24 August 2012

Jupiter, Moon, Venus (and Aldebaran)

The night of  12 August 2012, there was a peak in the meteor shower of the Perseids. I happened to be in Santorini, so I set my alarm clock for 4:30. It was a perfect, cloudless night with almost no light pollution. So, not only did I enjoy a spectacular shower, but I also saw the rare alignment of 3 celestial bodies: Jupiter, the Moon and Venus. I turned my mobile phone camera to the sky and took a very reasonable photo:
The moon is the brightest spot. Jupiter is just above and to the right of the Moon. Venus is the dot at the bottom. Upon enlarging the photo near the Moon-Jupiter area, one can see, to the right of the two bodies, Aldebaran, a red giant star, 65 light years away, which, compared to our Sun, is 44 times larger (linear scale). It represents a small version of what our Sun will be like in about 5 billion years: it will increase in size by a linear factor of 200. Of course, all life (on Earth) will be extinct by then.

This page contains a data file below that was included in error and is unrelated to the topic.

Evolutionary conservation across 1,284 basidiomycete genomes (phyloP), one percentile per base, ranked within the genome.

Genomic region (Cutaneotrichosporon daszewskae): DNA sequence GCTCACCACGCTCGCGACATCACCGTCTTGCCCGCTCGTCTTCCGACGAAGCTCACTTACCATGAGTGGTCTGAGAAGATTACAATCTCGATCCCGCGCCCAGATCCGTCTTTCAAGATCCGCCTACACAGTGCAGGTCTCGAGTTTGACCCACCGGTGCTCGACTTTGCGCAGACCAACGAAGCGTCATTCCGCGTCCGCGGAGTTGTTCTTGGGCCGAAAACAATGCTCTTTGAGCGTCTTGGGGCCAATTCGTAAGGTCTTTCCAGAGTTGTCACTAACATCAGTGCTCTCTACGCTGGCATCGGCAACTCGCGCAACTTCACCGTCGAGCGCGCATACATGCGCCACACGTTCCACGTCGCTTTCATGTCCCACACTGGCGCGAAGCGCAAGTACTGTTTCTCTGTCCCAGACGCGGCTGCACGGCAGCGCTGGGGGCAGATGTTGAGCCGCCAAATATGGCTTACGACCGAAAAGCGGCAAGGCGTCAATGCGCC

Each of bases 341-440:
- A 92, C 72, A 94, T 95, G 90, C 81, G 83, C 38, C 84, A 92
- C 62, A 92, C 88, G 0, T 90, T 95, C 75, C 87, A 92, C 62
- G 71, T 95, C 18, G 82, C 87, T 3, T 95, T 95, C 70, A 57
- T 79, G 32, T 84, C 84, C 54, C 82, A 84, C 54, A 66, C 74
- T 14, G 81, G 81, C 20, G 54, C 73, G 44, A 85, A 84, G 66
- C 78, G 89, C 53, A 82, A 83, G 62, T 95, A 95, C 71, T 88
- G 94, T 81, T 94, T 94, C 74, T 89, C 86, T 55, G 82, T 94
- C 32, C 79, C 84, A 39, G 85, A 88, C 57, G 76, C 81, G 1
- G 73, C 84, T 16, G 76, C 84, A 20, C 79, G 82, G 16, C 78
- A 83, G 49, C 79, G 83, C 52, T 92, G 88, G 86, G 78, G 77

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What measure theory is about

It's about counting, but when things get too large.
Put otherwise, it's about addition of positive numbers, but when these numbers are far too many.

The principle of dynamic programming

max_{x,y} [f(x) + g(x,y)] = max_x [f(x) + max_y g(x,y)]

The bottom line

Nuestras horas son minutos cuando esperamos saber y siglos cuando sabemos lo que se puede aprender.
(Our hours are minutes when we wait to learn and centuries when we know what is to be learnt.) --António Machado

Αγεωμέτρητος μηδείς εισίτω.
(Those who do not know geometry may not enter.) --Plato

Sapere Aude! Habe Muth, dich deines eigenen Verstandes zu bedienen!
(Dare to know! Have courage to use your own reason!) --Kant